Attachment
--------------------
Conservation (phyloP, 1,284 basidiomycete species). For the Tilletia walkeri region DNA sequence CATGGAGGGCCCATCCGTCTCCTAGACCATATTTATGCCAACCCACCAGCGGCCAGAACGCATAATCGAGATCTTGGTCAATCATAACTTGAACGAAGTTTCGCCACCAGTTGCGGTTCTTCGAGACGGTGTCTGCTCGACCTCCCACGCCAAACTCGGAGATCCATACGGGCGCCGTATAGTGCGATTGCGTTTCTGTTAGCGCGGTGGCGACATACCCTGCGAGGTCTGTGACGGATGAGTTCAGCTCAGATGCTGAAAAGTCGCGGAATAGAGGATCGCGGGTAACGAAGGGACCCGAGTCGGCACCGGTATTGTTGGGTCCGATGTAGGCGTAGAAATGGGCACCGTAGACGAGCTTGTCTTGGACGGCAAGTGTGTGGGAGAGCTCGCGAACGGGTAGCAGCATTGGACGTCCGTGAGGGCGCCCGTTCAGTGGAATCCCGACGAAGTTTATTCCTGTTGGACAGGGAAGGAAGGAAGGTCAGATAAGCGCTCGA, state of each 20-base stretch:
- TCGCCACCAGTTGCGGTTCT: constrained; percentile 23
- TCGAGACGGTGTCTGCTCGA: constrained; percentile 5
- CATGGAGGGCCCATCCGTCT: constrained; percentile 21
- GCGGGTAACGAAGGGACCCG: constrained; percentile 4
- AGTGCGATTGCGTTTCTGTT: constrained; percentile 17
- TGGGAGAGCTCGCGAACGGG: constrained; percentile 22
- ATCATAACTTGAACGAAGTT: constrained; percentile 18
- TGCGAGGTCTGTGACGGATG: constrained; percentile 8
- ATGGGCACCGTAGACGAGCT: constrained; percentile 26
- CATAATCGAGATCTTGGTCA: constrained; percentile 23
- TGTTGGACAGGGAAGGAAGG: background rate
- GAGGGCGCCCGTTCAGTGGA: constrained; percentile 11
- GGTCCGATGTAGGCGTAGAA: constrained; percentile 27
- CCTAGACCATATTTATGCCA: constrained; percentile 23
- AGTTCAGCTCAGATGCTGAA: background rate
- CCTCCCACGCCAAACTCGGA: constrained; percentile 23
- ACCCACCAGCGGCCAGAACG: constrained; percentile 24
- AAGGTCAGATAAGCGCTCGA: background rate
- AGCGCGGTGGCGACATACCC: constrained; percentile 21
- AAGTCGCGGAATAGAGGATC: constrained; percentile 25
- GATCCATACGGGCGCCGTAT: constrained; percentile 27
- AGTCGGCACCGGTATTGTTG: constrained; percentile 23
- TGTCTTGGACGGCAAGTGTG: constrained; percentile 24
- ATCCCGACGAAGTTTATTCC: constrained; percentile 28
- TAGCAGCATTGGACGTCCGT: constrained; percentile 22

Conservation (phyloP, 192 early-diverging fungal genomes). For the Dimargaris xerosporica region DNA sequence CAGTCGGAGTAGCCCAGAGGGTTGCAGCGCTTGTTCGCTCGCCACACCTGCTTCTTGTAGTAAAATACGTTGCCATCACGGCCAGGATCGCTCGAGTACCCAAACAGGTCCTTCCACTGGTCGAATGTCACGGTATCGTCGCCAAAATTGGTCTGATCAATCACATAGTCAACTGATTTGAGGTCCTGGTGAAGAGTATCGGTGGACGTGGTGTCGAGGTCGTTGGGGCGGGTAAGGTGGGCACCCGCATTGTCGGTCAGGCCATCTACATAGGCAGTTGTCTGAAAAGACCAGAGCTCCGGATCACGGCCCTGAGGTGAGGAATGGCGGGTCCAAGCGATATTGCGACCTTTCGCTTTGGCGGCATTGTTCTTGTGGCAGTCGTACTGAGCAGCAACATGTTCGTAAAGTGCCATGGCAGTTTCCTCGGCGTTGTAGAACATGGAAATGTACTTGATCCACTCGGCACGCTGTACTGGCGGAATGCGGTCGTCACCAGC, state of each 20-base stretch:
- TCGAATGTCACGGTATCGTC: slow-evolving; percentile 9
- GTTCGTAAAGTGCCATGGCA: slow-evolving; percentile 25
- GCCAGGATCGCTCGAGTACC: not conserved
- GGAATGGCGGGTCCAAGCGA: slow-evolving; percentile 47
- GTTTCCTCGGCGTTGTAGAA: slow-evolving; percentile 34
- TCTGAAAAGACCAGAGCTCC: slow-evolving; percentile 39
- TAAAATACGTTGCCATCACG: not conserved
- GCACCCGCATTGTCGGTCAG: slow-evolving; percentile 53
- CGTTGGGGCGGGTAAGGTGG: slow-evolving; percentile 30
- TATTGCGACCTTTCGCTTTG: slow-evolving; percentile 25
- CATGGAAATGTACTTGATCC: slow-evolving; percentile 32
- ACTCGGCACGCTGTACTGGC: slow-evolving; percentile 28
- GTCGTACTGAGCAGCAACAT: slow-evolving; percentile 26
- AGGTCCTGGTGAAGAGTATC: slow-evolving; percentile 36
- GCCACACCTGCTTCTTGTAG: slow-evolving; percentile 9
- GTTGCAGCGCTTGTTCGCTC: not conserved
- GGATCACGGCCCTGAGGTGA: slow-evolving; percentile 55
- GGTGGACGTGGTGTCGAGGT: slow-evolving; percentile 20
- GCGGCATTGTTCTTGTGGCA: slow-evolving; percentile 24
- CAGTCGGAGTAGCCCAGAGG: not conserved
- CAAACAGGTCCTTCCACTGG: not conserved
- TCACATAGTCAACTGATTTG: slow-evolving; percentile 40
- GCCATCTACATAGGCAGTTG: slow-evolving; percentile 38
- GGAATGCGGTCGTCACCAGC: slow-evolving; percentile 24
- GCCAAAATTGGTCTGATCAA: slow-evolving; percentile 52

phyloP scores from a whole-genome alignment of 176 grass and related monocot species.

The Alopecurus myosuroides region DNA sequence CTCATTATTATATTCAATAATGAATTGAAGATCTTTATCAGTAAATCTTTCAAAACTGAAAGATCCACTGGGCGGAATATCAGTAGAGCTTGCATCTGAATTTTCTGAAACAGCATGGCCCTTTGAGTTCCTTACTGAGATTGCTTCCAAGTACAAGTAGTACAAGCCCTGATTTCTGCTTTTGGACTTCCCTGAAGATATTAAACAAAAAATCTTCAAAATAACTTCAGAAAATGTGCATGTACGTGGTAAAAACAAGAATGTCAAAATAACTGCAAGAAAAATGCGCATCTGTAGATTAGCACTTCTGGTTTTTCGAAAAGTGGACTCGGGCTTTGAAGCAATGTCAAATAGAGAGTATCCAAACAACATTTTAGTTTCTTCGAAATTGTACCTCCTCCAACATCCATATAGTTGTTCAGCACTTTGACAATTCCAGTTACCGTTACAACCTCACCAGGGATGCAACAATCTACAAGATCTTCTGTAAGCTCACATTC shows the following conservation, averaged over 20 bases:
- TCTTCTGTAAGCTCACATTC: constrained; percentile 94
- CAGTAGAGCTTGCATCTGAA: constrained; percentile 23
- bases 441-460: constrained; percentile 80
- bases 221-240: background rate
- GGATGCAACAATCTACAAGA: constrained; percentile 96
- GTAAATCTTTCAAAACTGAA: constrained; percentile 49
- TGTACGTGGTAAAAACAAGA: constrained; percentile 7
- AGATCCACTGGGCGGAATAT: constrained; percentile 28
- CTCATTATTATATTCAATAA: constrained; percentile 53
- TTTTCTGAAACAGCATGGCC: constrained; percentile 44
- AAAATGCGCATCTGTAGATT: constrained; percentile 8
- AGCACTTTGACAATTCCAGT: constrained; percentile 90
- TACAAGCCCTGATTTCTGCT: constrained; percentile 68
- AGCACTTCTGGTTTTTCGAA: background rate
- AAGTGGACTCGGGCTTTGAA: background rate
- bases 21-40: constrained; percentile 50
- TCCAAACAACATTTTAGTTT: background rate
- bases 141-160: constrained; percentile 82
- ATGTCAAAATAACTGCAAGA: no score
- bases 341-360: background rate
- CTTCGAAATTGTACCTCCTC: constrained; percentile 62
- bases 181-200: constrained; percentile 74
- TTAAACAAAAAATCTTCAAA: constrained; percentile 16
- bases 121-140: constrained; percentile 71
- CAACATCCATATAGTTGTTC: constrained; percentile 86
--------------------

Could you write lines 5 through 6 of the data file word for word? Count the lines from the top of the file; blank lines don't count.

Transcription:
- GCGGGTAACGAAGGGACCCG: constrained; percentile 4
- AGTGCGATTGCGTTTCTGTT: constrained; percentile 17